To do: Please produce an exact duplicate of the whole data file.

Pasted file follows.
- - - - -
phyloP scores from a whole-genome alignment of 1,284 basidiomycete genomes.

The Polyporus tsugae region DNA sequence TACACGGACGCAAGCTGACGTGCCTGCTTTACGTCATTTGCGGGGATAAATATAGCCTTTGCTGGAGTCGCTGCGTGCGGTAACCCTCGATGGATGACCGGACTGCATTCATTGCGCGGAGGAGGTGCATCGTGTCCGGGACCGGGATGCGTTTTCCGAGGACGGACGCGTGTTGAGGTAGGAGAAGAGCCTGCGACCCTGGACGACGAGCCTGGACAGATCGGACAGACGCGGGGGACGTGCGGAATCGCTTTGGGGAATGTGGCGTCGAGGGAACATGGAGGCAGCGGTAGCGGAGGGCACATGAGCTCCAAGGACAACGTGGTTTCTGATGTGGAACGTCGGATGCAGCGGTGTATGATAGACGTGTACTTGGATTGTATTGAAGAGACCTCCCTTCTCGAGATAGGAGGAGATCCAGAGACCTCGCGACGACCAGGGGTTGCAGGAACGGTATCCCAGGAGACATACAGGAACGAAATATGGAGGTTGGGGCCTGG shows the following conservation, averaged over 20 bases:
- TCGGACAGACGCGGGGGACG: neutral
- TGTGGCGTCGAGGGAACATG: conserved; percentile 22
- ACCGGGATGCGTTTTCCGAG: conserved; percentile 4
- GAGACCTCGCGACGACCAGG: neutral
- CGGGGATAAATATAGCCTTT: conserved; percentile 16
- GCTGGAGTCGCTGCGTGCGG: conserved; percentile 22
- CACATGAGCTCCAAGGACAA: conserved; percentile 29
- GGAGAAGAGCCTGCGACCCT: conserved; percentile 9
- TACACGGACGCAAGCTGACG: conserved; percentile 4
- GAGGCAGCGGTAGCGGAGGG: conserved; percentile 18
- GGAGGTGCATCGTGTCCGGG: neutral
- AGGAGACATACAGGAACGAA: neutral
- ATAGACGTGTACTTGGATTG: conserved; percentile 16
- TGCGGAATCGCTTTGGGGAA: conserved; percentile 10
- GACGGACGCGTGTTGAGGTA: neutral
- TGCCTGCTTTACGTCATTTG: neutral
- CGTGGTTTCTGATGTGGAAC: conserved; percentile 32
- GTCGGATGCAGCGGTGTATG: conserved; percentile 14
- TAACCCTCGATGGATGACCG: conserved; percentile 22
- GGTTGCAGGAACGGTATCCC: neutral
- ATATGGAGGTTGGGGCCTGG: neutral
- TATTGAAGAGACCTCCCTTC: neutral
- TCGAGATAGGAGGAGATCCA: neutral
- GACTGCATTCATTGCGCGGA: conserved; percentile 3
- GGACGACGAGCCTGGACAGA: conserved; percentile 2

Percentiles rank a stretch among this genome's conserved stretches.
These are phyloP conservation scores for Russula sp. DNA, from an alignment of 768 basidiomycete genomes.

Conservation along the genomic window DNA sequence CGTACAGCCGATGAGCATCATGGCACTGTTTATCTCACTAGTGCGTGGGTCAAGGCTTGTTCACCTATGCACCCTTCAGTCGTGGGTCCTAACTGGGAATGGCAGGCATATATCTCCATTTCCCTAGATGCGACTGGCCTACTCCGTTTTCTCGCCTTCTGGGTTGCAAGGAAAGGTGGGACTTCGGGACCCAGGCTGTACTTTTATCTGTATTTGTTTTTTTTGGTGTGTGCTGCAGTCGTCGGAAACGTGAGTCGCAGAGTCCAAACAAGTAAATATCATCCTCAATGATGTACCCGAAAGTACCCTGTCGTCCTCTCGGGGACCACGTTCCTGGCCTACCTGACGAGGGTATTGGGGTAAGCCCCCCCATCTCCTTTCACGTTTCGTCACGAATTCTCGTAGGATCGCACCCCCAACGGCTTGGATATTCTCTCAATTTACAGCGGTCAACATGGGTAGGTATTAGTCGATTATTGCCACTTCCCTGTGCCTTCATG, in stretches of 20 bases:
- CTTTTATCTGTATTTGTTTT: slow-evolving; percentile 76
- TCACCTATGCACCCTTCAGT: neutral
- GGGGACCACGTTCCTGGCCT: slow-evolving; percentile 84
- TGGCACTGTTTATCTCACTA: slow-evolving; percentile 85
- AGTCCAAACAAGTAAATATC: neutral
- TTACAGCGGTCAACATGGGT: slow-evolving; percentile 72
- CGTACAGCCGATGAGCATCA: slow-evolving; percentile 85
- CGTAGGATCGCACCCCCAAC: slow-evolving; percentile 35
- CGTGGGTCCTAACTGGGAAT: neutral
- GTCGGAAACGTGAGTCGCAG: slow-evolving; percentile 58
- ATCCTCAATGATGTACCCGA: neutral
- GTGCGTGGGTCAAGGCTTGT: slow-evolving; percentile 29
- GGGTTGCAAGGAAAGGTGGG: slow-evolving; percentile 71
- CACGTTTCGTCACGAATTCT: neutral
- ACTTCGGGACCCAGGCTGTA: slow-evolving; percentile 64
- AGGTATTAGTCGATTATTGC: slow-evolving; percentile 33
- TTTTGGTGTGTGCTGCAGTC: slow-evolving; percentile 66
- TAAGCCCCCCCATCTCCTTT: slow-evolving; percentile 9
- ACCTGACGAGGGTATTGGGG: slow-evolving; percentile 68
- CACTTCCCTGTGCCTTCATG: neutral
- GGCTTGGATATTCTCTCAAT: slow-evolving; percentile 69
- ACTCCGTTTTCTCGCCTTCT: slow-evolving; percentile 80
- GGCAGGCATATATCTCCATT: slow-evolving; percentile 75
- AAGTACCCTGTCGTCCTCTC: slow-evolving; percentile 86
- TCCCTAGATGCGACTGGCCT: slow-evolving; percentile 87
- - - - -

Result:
phyloP scores from a whole-genome alignment of 1,284 basidiomycete genomes.

The Polyporus tsugae region DNA sequence TACACGGACGCAAGCTGACGTGCCTGCTTTACGTCATTTGCGGGGATAAATATAGCCTTTGCTGGAGTCGCTGCGTGCGGTAACCCTCGATGGATGACCGGACTGCATTCATTGCGCGGAGGAGGTGCATCGTGTCCGGGACCGGGATGCGTTTTCCGAGGACGGACGCGTGTTGAGGTAGGAGAAGAGCCTGCGACCCTGGACGACGAGCCTGGACAGATCGGACAGACGCGGGGGACGTGCGGAATCGCTTTGGGGAATGTGGCGTCGAGGGAACATGGAGGCAGCGGTAGCGGAGGGCACATGAGCTCCAAGGACAACGTGGTTTCTGATGTGGAACGTCGGATGCAGCGGTGTATGATAGACGTGTACTTGGATTGTATTGAAGAGACCTCCCTTCTCGAGATAGGAGGAGATCCAGAGACCTCGCGACGACCAGGGGTTGCAGGAACGGTATCCCAGGAGACATACAGGAACGAAATATGGAGGTTGGGGCCTGG shows the following conservation, averaged over 20 bases:
- TCGGACAGACGCGGGGGACG: neutral
- TGTGGCGTCGAGGGAACATG: conserved; percentile 22
- ACCGGGATGCGTTTTCCGAG: conserved; percentile 4
- GAGACCTCGCGACGACCAGG: neutral
- CGGGGATAAATATAGCCTTT: conserved; percentile 16
- GCTGGAGTCGCTGCGTGCGG: conserved; percentile 22
- CACATGAGCTCCAAGGACAA: conserved; percentile 29
- GGAGAAGAGCCTGCGACCCT: conserved; percentile 9
- TACACGGACGCAAGCTGACG: conserved; percentile 4
- GAGGCAGCGGTAGCGGAGGG: conserved; percentile 18
- GGAGGTGCATCGTGTCCGGG: neutral
- AGGAGACATACAGGAACGAA: neutral
- ATAGACGTGTACTTGGATTG: conserved; percentile 16
- TGCGGAATCGCTTTGGGGAA: conserved; percentile 10
- GACGGACGCGTGTTGAGGTA: neutral
- TGCCTGCTTTACGTCATTTG: neutral
- CGTGGTTTCTGATGTGGAAC: conserved; percentile 32
- GTCGGATGCAGCGGTGTATG: conserved; percentile 14
- TAACCCTCGATGGATGACCG: conserved; percentile 22
- GGTTGCAGGAACGGTATCCC: neutral
- ATATGGAGGTTGGGGCCTGG: neutral
- TATTGAAGAGACCTCCCTTC: neutral
- TCGAGATAGGAGGAGATCCA: neutral
- GACTGCATTCATTGCGCGGA: conserved; percentile 3
- GGACGACGAGCCTGGACAGA: conserved; percentile 2

Percentiles rank a stretch among this genome's conserved stretches.
These are phyloP conservation scores for Russula sp. DNA, from an alignment of 768 basidiomycete genomes.

Conservation along the genomic window DNA sequence CGTACAGCCGATGAGCATCATGGCACTGTTTATCTCACTAGTGCGTGGGTCAAGGCTTGTTCACCTATGCACCCTTCAGTCGTGGGTCCTAACTGGGAATGGCAGGCATATATCTCCATTTCCCTAGATGCGACTGGCCTACTCCGTTTTCTCGCCTTCTGGGTTGCAAGGAAAGGTGGGACTTCGGGACCCAGGCTGTACTTTTATCTGTATTTGTTTTTTTTGGTGTGTGCTGCAGTCGTCGGAAACGTGAGTCGCAGAGTCCAAACAAGTAAATATCATCCTCAATGATGTACCCGAAAGTACCCTGTCGTCCTCTCGGGGACCACGTTCCTGGCCTACCTGACGAGGGTATTGGGGTAAGCCCCCCCATCTCCTTTCACGTTTCGTCACGAATTCTCGTAGGATCGCACCCCCAACGGCTTGGATATTCTCTCAATTTACAGCGGTCAACATGGGTAGGTATTAGTCGATTATTGCCACTTCCCTGTGCCTTCATG, in stretches of 20 bases:
- CTTTTATCTGTATTTGTTTT: slow-evolving; percentile 76
- TCACCTATGCACCCTTCAGT: neutral
- GGGGACCACGTTCCTGGCCT: slow-evolving; percentile 84
- TGGCACTGTTTATCTCACTA: slow-evolving; percentile 85
- AGTCCAAACAAGTAAATATC: neutral
- TTACAGCGGTCAACATGGGT: slow-evolving; percentile 72
- CGTACAGCCGATGAGCATCA: slow-evolving; percentile 85
- CGTAGGATCGCACCCCCAAC: slow-evolving; percentile 35
- CGTGGGTCCTAACTGGGAAT: neutral
- GTCGGAAACGTGAGTCGCAG: slow-evolving; percentile 58
- ATCCTCAATGATGTACCCGA: neutral
- GTGCGTGGGTCAAGGCTTGT: slow-evolving; percentile 29
- GGGTTGCAAGGAAAGGTGGG: slow-evolving; percentile 71
- CACGTTTCGTCACGAATTCT: neutral
- ACTTCGGGACCCAGGCTGTA: slow-evolving; percentile 64
- AGGTATTAGTCGATTATTGC: slow-evolving; percentile 33
- TTTTGGTGTGTGCTGCAGTC: slow-evolving; percentile 66
- TAAGCCCCCCCATCTCCTTT: slow-evolving; percentile 9
- ACCTGACGAGGGTATTGGGG: slow-evolving; percentile 68
- CACTTCCCTGTGCCTTCATG: neutral
- GGCTTGGATATTCTCTCAAT: slow-evolving; percentile 69
- ACTCCGTTTTCTCGCCTTCT: slow-evolving; percentile 80
- GGCAGGCATATATCTCCATT: slow-evolving; percentile 75
- AAGTACCCTGTCGTCCTCTC: slow-evolving; percentile 86
- TCCCTAGATGCGACTGGCCT: slow-evolving; percentile 87